The GLBT community naturally wants more elected officials representing their issues and concerns (although I think we should all want that). But is there another way to express their support other than financial contributions? Or could those out-of-county contributions be redistributed to gay candidates in other jurisdictions? It's a tough situation and I hate seeing it used against either Mike or any other GLBT candidate.

As for the school merger issue, I am appalled. Is there even a campaign debate among the BOCC candidates in Orange County this month? Not that I've seen and trying to generate one on the basis of merger is just plain old divisive and desperate. As I just wrote on STP, if anyone wants to oppose Mike on annexation, environmental issues, or economic development--go for it. But to raise the overly emotional issue of merger is just flat out repulsive.

What I find even more disgusting is to misuse the concept of funding equity as code for merger. Promoting inequity is beneath anyone in this county.

I agree that there are differences in sources of contributions and I commented on your cited blog entry to this effect. On your point of these PACs not caring about merger, you make the point that these organizations don't care about the local issues. That is the problem. I am okay with some startup money from them, but not in amounts that dwarf other candidate's complete campaign budgets (or maybe even all of them added together).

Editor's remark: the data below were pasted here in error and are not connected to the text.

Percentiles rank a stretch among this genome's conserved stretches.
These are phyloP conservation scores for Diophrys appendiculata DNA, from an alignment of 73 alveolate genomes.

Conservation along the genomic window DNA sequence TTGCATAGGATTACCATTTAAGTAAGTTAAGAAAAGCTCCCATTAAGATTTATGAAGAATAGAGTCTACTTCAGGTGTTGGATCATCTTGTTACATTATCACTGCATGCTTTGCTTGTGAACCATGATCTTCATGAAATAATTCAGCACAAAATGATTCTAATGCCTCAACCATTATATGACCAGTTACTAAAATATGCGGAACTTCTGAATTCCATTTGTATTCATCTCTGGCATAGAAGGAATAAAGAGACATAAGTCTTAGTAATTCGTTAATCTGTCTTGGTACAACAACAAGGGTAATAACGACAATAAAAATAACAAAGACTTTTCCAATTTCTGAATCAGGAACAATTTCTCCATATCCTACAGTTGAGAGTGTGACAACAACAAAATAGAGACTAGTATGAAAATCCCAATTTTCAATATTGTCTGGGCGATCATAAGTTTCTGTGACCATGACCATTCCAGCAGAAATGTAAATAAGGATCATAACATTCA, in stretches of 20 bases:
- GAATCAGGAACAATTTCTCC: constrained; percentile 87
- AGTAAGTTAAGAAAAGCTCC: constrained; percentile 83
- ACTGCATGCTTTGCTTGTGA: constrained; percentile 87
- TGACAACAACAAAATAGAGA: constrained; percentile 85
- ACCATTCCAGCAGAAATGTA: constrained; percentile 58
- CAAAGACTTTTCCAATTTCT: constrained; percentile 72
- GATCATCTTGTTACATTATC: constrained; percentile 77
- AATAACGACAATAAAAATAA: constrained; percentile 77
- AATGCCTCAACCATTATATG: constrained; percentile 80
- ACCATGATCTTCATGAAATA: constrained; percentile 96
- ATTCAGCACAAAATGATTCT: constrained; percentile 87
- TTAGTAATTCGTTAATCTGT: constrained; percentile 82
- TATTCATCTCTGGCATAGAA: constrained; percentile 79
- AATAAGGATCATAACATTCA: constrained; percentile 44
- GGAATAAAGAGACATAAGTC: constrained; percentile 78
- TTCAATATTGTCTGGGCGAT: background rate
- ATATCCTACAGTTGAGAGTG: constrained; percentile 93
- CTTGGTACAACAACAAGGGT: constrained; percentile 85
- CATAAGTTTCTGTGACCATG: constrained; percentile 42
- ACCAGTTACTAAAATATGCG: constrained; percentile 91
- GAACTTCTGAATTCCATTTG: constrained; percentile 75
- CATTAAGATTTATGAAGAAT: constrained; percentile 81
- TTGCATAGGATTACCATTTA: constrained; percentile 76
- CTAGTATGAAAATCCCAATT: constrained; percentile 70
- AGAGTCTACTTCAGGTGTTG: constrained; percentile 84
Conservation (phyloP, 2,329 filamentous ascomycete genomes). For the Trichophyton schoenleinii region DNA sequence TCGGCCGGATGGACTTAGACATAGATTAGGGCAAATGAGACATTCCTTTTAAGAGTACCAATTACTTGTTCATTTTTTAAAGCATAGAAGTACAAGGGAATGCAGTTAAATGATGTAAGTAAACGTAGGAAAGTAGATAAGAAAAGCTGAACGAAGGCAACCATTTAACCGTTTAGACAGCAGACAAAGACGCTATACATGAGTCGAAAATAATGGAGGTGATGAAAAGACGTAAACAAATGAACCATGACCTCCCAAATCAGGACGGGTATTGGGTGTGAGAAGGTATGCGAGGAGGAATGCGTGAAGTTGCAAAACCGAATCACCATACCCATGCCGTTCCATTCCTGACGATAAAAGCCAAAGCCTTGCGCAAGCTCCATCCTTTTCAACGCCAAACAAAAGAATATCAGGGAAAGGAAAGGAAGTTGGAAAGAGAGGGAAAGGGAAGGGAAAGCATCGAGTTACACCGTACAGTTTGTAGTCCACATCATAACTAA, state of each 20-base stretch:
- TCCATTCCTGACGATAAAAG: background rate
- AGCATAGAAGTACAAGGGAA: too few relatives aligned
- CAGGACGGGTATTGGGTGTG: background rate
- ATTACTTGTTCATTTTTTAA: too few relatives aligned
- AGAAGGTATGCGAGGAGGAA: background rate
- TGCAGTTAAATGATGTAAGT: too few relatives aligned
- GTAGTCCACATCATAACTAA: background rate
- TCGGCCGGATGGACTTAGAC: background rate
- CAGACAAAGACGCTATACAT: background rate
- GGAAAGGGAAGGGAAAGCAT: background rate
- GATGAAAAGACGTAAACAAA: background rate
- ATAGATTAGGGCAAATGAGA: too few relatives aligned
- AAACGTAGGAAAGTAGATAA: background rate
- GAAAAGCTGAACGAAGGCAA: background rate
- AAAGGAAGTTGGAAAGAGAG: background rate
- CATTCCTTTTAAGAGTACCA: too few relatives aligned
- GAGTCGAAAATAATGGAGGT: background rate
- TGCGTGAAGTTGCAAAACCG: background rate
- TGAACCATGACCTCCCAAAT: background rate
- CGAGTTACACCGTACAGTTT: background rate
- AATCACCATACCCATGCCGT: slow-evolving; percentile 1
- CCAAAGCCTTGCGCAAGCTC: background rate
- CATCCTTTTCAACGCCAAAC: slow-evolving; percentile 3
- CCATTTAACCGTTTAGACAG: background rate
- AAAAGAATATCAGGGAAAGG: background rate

I was merely trying to recap the question of why people may have concerns about Mike's position on merger. I hope and somewhat believe myself that he is being honest.

I apologize for not making the paraphrase more clear. Thanks for pointing that out. I would edit it, but only the god-like folks can edit posts here. The plebes' comments are set in stone.

So what? Mike respects the fact that reasonable people have concerns about equity issues as related to school funding issues. They certainly have concerns that need to be addressed. Don't they? It seems that you believe that if Mike acknowledges this, that he must want to send your children to school at Orange Co. HS. He's clearly sympathetic to their concerns. But that doesn't mean he's committed to merger! Rather it seems that he wants to make sure that everyone's interests are considered in devising a solution. An honorable position to take, I think.

And why don't you go ahead and say who the the out of state PAC is? Because it certainly is relevant. I have commentary on this subject here
http://kleinschmidt2005.blogspot.com/2006/04/sniping-for-sake-of-sniping...

It does matter who the money is coming from. If you're Bunky Morgan and the money is coming from Wake County developers, well, there's a clear problem. If you're Ed Harrison and your parents from out of town make a significant contribution to your campaign, well that just meansthat Ed's parents love him. If you're one of only 5 openly gay people elected to office in NC history, and the Victory Fund makes a contribution to your campaign, what does that mean? It MEANS, that gay people are hoping you'll get elected and that you'll be one of the 500 or so openly gay elected people in the whole country they can turn to for leadership. (By the way, there are only approximately 500,000 elected people in the country). Do the math. It doesn't mean they are lobbying for merger of the school systems. I honestly don't think the Victory Fund cares if the OC and CH-Carrboro schools merge. Rather it means GLBT people might have a voice that can be leveraged to assist a nationally marginalized political group. That's all it means. If you have a problem with that then address it directly. Don't NOT name the group and have people imagine that the Victory Fund is some kind of out-of-state group that has evil designs on influencing Orange County public policy beyond their stated goal of ensuring GLBT people have a voice at the table.